More about Protecting K12 School Children from Inappropriate Content

Protecting K12 school children from inappropriate content is not just about implementing web filtering for K12 schools. Schools and libraries must adopt online safety policies that address such issues as protecting K12 school children from inappropriate content when using email, social media portals, chat rooms, and other forms of online communications.

In order to qualify for the E-rate discounts, schools also have to develop a policy for educating children on appropriate online behavior. This should include the proper level of online interaction, the protection of personal information, how to identify cyberbullying, and how to respond to it. Schools also have to introduce measures to ensure these policies are implemented.

Wherever possible, schools should engage parents in jointly protecting K12 school children from inappropriate content and continue the education of children in the home environment. In some states, parents are required to specify the level of Internet access their child may have in schools, whereas in others, the school must provide filtering software for children who study from home.

Speak with WebTitan about K-12 School Cloud Security

TitanHQ is a leading developer of online security solutions. Our portfolio of products includes a cloud-based web filter for schools, libraries, and educational institutions of all sizes – WebTitan Cloud. Cloud-based web filtering for schools is the quickest, easiest, and cheapest way of controlling what types of content can be accessed by students.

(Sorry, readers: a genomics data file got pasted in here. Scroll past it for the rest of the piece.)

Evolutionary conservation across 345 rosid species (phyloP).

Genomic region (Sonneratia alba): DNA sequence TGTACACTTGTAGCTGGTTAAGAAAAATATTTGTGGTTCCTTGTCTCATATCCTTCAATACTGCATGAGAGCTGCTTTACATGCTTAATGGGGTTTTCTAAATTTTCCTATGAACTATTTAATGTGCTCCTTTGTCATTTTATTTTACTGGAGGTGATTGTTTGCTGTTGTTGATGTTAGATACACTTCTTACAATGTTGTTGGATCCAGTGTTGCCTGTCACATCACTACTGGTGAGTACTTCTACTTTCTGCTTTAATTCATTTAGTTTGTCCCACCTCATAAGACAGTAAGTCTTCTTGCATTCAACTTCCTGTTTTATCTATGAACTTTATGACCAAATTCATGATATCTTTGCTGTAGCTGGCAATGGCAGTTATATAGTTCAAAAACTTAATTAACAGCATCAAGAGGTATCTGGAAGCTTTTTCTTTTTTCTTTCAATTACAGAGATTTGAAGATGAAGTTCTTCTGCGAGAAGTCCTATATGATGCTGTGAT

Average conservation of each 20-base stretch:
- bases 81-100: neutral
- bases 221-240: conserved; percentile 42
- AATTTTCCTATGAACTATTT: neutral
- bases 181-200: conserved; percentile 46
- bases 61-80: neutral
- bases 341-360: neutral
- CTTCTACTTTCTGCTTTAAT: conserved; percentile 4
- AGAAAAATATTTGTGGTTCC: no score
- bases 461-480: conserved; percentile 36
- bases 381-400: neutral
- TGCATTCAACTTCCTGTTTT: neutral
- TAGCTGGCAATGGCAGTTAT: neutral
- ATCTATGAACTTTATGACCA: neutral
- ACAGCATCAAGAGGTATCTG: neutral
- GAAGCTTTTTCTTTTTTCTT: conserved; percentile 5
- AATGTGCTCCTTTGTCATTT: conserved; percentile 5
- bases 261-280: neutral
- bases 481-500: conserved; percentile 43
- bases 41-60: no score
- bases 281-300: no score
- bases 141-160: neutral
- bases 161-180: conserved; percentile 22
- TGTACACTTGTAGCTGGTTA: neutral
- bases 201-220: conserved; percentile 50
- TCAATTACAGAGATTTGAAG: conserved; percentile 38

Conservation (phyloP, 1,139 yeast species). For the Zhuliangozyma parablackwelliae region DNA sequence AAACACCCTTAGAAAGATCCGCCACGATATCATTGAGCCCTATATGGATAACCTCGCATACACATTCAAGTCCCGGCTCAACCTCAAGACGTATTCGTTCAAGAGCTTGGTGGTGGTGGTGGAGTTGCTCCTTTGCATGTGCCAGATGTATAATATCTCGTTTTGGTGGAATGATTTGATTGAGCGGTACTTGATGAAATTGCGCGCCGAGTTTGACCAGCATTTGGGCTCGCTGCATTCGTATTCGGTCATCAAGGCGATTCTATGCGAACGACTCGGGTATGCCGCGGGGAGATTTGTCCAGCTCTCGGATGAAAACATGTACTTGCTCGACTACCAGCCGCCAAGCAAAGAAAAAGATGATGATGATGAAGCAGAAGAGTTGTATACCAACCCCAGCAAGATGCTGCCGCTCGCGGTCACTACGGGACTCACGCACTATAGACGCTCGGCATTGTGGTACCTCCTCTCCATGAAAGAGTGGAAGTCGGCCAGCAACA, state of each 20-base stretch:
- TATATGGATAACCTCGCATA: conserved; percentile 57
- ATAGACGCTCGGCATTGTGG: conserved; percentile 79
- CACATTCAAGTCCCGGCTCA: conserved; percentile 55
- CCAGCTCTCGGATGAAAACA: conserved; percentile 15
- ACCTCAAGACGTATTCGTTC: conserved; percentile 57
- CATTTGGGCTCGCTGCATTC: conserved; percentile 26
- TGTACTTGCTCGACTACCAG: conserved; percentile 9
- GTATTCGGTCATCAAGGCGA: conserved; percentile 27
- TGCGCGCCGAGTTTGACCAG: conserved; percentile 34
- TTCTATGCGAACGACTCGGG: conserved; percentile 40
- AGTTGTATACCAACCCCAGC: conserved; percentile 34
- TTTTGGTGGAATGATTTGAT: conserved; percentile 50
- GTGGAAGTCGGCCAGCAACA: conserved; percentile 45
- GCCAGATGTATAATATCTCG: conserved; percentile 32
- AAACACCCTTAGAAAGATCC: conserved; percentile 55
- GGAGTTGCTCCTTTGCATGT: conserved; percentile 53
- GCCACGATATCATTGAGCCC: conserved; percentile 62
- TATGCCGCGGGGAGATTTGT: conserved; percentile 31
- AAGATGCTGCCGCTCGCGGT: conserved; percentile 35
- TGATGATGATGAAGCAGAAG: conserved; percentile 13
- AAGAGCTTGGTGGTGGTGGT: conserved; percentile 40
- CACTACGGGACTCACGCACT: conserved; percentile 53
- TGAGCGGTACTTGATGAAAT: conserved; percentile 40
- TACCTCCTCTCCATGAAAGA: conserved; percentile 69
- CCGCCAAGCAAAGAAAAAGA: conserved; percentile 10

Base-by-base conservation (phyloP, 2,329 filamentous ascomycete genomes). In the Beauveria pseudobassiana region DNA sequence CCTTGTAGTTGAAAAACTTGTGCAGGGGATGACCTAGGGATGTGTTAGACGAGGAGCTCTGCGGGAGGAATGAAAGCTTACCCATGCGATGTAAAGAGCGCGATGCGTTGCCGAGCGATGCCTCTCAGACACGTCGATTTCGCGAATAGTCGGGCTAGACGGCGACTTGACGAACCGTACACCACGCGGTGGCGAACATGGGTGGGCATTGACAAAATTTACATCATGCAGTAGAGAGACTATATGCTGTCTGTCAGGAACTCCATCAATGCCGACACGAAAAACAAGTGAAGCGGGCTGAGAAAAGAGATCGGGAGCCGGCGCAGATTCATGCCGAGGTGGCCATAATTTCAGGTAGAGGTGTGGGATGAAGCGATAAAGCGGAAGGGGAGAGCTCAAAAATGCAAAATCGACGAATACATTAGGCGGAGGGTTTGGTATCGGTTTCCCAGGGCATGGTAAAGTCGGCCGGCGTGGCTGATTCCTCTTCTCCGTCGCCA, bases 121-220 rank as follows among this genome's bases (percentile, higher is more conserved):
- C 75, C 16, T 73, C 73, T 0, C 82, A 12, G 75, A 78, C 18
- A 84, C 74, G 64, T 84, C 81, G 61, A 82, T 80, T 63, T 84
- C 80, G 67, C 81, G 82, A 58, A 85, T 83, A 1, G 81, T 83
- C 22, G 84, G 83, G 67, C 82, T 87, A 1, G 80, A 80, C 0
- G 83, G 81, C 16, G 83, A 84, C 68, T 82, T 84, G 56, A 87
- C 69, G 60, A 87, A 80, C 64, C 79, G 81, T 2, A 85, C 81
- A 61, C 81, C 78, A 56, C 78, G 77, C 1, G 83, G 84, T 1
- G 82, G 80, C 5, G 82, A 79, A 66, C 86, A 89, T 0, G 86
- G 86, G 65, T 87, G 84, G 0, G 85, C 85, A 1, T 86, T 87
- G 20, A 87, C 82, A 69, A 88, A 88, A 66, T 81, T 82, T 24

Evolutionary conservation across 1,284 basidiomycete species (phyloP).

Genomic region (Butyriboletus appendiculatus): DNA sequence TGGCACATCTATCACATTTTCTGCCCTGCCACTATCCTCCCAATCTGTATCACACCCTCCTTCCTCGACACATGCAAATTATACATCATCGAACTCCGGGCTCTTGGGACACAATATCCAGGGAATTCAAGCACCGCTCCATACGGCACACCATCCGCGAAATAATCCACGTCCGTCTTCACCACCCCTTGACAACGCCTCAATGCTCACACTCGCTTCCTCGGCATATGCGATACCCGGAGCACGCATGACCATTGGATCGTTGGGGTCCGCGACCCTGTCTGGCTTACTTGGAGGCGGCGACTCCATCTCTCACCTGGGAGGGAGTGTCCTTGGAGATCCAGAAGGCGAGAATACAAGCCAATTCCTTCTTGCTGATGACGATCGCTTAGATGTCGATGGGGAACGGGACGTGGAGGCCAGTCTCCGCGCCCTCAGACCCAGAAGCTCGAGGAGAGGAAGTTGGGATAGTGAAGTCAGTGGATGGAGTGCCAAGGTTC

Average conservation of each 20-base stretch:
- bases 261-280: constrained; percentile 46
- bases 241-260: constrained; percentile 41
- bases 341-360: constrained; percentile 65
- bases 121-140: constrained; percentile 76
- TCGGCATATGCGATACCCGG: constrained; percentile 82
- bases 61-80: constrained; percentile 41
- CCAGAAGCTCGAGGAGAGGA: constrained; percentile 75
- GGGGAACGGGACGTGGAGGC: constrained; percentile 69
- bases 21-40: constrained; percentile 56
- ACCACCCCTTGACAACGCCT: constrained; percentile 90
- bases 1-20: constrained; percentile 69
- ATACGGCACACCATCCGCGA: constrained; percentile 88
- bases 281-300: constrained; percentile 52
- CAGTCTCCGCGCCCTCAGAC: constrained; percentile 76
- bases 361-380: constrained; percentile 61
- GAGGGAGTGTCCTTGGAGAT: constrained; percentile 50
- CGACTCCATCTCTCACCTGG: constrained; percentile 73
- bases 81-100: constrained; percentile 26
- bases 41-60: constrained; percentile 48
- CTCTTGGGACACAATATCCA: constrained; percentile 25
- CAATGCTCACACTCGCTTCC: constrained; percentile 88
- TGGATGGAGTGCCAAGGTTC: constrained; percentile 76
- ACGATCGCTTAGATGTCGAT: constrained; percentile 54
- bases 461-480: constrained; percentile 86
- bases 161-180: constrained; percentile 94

Cloud-based content filtering for schools does not need any expensive hardware and software does not need to be installed on servers. A simple redirection of the facility´s DNS will be sufficient to start filtering the Internet, and that takes just a few minutes. Most schools will have implemented the solution, applied their settings, and be filtering the Internet in under an hour.

WebTitan Cloud is a flexible and scalable web filtering solution that protects devices from online threats and has the versatility to comply with all federal and state legislation relating to web filtering for K12 schools. WebTitan Cloud is compatible with all operating systems and enables district administrators to monitor web activity by individual location or over the district as a whole.